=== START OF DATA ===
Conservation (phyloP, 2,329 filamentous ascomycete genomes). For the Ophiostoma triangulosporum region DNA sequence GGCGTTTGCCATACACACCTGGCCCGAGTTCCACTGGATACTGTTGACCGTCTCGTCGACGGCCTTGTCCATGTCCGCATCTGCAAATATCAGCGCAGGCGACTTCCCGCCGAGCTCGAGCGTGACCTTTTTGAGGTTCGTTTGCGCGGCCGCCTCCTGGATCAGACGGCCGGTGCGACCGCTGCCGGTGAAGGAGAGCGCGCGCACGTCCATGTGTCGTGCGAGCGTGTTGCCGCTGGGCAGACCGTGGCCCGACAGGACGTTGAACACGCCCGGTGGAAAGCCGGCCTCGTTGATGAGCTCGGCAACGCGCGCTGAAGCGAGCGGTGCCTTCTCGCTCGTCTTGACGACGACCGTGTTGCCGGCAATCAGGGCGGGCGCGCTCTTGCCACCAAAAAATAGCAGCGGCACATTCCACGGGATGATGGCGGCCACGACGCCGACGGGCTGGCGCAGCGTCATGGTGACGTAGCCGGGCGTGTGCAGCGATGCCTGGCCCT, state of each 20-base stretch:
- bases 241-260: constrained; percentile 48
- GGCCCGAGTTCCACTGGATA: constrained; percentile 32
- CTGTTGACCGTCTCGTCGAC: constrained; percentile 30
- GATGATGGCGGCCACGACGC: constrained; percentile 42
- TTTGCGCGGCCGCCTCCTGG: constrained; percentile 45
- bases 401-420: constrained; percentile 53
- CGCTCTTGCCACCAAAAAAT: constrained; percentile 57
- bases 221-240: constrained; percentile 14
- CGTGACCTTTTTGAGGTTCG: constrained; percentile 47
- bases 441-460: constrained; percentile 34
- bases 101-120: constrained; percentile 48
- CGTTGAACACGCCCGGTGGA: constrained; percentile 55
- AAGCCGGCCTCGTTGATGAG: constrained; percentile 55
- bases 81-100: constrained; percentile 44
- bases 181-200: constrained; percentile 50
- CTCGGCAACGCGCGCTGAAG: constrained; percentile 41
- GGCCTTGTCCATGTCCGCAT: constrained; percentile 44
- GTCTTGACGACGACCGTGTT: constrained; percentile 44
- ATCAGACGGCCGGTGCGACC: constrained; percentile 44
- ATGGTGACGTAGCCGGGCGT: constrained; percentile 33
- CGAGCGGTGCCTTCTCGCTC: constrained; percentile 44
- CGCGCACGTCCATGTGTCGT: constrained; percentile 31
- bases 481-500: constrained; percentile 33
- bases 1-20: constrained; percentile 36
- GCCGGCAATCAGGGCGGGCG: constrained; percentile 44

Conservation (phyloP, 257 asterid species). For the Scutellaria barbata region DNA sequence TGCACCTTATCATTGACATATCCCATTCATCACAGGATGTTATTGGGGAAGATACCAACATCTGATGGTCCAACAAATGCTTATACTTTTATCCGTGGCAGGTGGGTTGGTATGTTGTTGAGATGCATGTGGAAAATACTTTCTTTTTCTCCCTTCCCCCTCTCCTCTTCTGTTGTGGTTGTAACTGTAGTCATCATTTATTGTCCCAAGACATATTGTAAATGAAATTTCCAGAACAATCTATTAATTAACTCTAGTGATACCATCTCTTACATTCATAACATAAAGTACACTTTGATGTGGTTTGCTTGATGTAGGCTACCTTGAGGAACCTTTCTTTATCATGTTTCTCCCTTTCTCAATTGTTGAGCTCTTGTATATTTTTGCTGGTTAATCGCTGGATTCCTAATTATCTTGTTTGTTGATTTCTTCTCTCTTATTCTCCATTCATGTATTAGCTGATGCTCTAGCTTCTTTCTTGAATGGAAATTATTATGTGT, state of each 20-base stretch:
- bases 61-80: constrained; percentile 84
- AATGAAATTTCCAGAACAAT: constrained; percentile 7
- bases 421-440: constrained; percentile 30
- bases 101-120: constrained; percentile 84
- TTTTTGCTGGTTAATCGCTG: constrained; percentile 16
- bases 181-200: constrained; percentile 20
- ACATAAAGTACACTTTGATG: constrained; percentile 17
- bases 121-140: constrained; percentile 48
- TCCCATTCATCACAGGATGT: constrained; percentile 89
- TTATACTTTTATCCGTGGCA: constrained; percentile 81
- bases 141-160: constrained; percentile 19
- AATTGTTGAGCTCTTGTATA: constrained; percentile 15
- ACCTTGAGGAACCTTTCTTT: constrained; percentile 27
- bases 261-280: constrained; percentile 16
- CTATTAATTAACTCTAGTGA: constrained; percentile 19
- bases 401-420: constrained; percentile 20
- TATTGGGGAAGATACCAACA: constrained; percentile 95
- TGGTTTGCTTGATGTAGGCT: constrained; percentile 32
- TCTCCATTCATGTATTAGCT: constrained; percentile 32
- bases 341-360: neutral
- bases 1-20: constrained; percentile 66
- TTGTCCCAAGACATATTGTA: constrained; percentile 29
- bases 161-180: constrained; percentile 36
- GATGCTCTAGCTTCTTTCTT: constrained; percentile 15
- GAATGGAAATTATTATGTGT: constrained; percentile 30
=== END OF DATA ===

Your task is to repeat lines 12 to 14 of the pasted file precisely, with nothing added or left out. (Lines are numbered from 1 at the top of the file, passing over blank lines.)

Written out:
- bases 101-120: constrained; percentile 48
- CGTTGAACACGCCCGGTGGA: constrained; percentile 55
- AAGCCGGCCTCGTTGATGAG: constrained; percentile 55